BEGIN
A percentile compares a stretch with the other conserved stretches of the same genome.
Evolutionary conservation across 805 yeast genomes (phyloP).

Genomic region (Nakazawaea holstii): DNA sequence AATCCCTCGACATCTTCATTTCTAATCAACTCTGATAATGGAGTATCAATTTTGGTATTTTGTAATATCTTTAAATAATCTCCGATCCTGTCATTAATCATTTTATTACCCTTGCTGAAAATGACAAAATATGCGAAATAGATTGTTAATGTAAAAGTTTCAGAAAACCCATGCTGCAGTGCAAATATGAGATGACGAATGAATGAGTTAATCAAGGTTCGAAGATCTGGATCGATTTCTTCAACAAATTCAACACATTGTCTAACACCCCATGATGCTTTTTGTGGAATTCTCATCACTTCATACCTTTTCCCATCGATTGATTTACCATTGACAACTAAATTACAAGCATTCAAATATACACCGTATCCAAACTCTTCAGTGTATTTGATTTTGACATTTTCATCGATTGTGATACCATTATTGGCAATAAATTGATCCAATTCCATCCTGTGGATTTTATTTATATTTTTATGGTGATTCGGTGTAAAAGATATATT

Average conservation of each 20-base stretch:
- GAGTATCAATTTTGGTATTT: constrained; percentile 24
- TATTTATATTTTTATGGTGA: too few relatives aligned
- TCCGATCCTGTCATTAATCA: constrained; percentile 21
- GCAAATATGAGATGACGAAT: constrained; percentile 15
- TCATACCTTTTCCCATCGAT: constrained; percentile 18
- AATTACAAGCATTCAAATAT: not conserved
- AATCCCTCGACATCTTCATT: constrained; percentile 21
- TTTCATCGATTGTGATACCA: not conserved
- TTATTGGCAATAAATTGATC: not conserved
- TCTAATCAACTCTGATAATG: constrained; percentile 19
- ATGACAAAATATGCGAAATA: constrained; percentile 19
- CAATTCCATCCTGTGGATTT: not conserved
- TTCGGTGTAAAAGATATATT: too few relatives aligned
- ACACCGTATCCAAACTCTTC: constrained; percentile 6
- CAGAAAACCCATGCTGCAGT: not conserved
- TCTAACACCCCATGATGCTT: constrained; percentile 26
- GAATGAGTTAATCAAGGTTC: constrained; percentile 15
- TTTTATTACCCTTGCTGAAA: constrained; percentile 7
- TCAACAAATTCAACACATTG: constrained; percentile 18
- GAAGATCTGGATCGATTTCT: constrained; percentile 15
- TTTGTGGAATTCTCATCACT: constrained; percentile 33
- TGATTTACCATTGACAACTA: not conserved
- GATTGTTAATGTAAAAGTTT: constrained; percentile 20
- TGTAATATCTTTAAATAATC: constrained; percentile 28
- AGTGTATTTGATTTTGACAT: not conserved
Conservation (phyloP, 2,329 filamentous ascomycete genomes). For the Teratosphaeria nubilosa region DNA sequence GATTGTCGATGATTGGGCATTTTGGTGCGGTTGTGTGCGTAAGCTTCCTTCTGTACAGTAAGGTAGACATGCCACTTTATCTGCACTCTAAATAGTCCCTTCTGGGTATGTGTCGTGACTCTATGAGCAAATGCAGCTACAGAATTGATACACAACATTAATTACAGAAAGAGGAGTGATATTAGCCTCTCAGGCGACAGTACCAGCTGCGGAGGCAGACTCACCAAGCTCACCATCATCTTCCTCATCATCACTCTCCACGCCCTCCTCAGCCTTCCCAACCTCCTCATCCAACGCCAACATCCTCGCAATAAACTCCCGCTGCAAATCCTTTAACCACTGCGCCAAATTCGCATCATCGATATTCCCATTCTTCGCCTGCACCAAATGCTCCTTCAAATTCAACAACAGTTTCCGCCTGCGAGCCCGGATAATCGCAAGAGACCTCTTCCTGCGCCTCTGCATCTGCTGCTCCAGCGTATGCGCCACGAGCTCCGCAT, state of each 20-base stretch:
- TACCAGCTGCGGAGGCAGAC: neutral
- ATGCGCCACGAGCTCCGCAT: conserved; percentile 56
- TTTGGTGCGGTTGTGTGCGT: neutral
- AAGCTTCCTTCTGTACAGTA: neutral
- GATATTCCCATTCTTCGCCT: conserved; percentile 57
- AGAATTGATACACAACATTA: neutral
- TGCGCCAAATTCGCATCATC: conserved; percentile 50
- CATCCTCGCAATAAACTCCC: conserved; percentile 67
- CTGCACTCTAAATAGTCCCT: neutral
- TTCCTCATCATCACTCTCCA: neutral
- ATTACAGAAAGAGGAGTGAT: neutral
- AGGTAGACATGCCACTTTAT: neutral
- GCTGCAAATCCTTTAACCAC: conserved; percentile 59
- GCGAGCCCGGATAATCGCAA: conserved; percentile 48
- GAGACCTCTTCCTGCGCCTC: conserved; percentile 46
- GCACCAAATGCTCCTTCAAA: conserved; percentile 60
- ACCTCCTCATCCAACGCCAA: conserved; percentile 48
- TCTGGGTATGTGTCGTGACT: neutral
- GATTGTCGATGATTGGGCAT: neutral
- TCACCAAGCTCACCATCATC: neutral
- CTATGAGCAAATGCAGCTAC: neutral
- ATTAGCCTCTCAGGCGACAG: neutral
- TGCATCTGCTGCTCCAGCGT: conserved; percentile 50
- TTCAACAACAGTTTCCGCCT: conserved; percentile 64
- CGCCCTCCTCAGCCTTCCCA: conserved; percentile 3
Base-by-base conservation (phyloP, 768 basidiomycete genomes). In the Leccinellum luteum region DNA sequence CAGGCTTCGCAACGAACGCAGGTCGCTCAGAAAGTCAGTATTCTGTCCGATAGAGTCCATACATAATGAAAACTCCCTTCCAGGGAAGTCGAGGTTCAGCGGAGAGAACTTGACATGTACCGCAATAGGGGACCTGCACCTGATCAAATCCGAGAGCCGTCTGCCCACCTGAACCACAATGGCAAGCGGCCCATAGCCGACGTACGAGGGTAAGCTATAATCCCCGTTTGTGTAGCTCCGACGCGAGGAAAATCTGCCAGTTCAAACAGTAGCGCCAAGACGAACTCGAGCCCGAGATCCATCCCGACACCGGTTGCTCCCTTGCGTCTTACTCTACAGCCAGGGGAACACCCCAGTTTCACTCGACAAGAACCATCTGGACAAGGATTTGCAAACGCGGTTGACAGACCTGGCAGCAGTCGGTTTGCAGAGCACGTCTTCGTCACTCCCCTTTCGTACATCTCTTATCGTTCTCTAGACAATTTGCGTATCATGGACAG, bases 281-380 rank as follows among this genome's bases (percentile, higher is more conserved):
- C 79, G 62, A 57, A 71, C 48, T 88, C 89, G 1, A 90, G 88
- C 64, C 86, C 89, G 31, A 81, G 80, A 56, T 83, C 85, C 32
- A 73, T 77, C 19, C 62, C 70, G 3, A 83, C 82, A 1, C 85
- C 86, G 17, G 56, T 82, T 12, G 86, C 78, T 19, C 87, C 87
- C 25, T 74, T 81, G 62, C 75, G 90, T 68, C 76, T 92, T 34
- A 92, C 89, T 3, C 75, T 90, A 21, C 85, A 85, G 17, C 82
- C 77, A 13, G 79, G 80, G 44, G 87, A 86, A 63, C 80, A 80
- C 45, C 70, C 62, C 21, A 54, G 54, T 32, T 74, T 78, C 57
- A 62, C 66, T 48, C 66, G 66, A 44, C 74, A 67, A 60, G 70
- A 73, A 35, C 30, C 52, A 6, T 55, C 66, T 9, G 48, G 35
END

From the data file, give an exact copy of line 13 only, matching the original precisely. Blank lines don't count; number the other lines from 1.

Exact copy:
- TTATTGGCAATAAATTGATC: not conserved